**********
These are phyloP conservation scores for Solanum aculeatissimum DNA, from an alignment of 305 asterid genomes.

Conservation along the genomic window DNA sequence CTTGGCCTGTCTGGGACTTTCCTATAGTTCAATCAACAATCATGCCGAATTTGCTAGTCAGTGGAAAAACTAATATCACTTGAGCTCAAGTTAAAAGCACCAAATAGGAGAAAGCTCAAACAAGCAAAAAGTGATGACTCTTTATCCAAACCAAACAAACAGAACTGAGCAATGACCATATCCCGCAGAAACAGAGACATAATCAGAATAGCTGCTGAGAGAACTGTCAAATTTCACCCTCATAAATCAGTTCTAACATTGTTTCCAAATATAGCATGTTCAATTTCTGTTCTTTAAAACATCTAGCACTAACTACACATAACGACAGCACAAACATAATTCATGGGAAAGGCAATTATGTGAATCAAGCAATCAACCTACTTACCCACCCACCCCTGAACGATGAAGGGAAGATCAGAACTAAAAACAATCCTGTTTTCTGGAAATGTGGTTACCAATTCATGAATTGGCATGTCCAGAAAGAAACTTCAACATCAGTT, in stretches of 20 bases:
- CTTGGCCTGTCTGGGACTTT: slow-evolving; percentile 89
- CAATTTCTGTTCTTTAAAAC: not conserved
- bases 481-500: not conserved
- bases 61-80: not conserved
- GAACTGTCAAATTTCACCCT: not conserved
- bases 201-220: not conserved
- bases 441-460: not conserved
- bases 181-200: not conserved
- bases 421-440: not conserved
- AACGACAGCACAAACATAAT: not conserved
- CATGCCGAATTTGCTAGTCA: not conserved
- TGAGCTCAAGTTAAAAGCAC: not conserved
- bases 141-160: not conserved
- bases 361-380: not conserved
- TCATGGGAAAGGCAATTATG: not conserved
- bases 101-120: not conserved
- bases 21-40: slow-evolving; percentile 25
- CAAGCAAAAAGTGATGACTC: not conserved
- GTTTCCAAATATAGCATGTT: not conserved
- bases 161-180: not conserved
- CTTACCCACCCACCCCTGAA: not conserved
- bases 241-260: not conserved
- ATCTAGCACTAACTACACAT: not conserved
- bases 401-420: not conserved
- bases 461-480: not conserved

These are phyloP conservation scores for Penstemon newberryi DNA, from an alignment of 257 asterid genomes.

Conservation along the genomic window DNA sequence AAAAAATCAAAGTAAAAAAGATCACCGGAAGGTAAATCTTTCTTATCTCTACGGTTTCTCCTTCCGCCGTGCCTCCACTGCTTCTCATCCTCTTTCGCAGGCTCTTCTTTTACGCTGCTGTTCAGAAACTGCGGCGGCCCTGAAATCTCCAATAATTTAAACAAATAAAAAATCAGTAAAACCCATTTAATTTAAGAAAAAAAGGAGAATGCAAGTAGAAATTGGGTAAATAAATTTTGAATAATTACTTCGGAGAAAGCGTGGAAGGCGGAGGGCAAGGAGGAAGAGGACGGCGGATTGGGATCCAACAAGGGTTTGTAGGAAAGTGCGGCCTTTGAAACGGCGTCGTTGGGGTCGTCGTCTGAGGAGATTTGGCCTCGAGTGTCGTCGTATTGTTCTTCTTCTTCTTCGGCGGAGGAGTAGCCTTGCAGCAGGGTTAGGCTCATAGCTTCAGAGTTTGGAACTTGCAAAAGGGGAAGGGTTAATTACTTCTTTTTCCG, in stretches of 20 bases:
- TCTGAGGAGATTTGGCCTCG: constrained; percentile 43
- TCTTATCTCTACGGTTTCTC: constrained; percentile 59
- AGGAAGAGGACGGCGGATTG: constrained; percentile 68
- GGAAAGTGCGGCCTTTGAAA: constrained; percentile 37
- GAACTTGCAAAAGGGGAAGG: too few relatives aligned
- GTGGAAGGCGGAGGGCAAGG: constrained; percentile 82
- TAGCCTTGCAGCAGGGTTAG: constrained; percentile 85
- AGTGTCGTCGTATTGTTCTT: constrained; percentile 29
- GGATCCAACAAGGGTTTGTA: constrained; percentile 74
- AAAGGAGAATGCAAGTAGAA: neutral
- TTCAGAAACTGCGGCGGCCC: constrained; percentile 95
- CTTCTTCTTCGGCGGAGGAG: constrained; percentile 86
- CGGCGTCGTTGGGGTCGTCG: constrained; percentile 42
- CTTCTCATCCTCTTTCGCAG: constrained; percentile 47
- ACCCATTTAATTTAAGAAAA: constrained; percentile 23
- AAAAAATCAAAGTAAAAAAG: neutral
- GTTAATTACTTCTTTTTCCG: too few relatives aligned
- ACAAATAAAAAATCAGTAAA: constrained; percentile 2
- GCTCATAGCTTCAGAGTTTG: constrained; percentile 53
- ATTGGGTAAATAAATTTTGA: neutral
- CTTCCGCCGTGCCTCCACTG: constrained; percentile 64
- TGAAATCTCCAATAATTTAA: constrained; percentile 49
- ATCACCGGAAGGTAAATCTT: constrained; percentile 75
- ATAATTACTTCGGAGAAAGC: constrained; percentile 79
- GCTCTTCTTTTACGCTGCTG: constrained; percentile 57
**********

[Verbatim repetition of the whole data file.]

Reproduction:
These are phyloP conservation scores for Solanum aculeatissimum DNA, from an alignment of 305 asterid genomes.

Conservation along the genomic window DNA sequence CTTGGCCTGTCTGGGACTTTCCTATAGTTCAATCAACAATCATGCCGAATTTGCTAGTCAGTGGAAAAACTAATATCACTTGAGCTCAAGTTAAAAGCACCAAATAGGAGAAAGCTCAAACAAGCAAAAAGTGATGACTCTTTATCCAAACCAAACAAACAGAACTGAGCAATGACCATATCCCGCAGAAACAGAGACATAATCAGAATAGCTGCTGAGAGAACTGTCAAATTTCACCCTCATAAATCAGTTCTAACATTGTTTCCAAATATAGCATGTTCAATTTCTGTTCTTTAAAACATCTAGCACTAACTACACATAACGACAGCACAAACATAATTCATGGGAAAGGCAATTATGTGAATCAAGCAATCAACCTACTTACCCACCCACCCCTGAACGATGAAGGGAAGATCAGAACTAAAAACAATCCTGTTTTCTGGAAATGTGGTTACCAATTCATGAATTGGCATGTCCAGAAAGAAACTTCAACATCAGTT, in stretches of 20 bases:
- CTTGGCCTGTCTGGGACTTT: slow-evolving; percentile 89
- CAATTTCTGTTCTTTAAAAC: not conserved
- bases 481-500: not conserved
- bases 61-80: not conserved
- GAACTGTCAAATTTCACCCT: not conserved
- bases 201-220: not conserved
- bases 441-460: not conserved
- bases 181-200: not conserved
- bases 421-440: not conserved
- AACGACAGCACAAACATAAT: not conserved
- CATGCCGAATTTGCTAGTCA: not conserved
- TGAGCTCAAGTTAAAAGCAC: not conserved
- bases 141-160: not conserved
- bases 361-380: not conserved
- TCATGGGAAAGGCAATTATG: not conserved
- bases 101-120: not conserved
- bases 21-40: slow-evolving; percentile 25
- CAAGCAAAAAGTGATGACTC: not conserved
- GTTTCCAAATATAGCATGTT: not conserved
- bases 161-180: not conserved
- CTTACCCACCCACCCCTGAA: not conserved
- bases 241-260: not conserved
- ATCTAGCACTAACTACACAT: not conserved
- bases 401-420: not conserved
- bases 461-480: not conserved

These are phyloP conservation scores for Penstemon newberryi DNA, from an alignment of 257 asterid genomes.

Conservation along the genomic window DNA sequence AAAAAATCAAAGTAAAAAAGATCACCGGAAGGTAAATCTTTCTTATCTCTACGGTTTCTCCTTCCGCCGTGCCTCCACTGCTTCTCATCCTCTTTCGCAGGCTCTTCTTTTACGCTGCTGTTCAGAAACTGCGGCGGCCCTGAAATCTCCAATAATTTAAACAAATAAAAAATCAGTAAAACCCATTTAATTTAAGAAAAAAAGGAGAATGCAAGTAGAAATTGGGTAAATAAATTTTGAATAATTACTTCGGAGAAAGCGTGGAAGGCGGAGGGCAAGGAGGAAGAGGACGGCGGATTGGGATCCAACAAGGGTTTGTAGGAAAGTGCGGCCTTTGAAACGGCGTCGTTGGGGTCGTCGTCTGAGGAGATTTGGCCTCGAGTGTCGTCGTATTGTTCTTCTTCTTCTTCGGCGGAGGAGTAGCCTTGCAGCAGGGTTAGGCTCATAGCTTCAGAGTTTGGAACTTGCAAAAGGGGAAGGGTTAATTACTTCTTTTTCCG, in stretches of 20 bases:
- TCTGAGGAGATTTGGCCTCG: constrained; percentile 43
- TCTTATCTCTACGGTTTCTC: constrained; percentile 59
- AGGAAGAGGACGGCGGATTG: constrained; percentile 68
- GGAAAGTGCGGCCTTTGAAA: constrained; percentile 37
- GAACTTGCAAAAGGGGAAGG: too few relatives aligned
- GTGGAAGGCGGAGGGCAAGG: constrained; percentile 82
- TAGCCTTGCAGCAGGGTTAG: constrained; percentile 85
- AGTGTCGTCGTATTGTTCTT: constrained; percentile 29
- GGATCCAACAAGGGTTTGTA: constrained; percentile 74
- AAAGGAGAATGCAAGTAGAA: neutral
- TTCAGAAACTGCGGCGGCCC: constrained; percentile 95
- CTTCTTCTTCGGCGGAGGAG: constrained; percentile 86
- CGGCGTCGTTGGGGTCGTCG: constrained; percentile 42
- CTTCTCATCCTCTTTCGCAG: constrained; percentile 47
- ACCCATTTAATTTAAGAAAA: constrained; percentile 23
- AAAAAATCAAAGTAAAAAAG: neutral
- GTTAATTACTTCTTTTTCCG: too few relatives aligned
- ACAAATAAAAAATCAGTAAA: constrained; percentile 2
- GCTCATAGCTTCAGAGTTTG: constrained; percentile 53
- ATTGGGTAAATAAATTTTGA: neutral
- CTTCCGCCGTGCCTCCACTG: constrained; percentile 64
- TGAAATCTCCAATAATTTAA: constrained; percentile 49
- ATCACCGGAAGGTAAATCTT: constrained; percentile 75
- ATAATTACTTCGGAGAAAGC: constrained; percentile 79
- GCTCTTCTTTTACGCTGCTG: constrained; percentile 57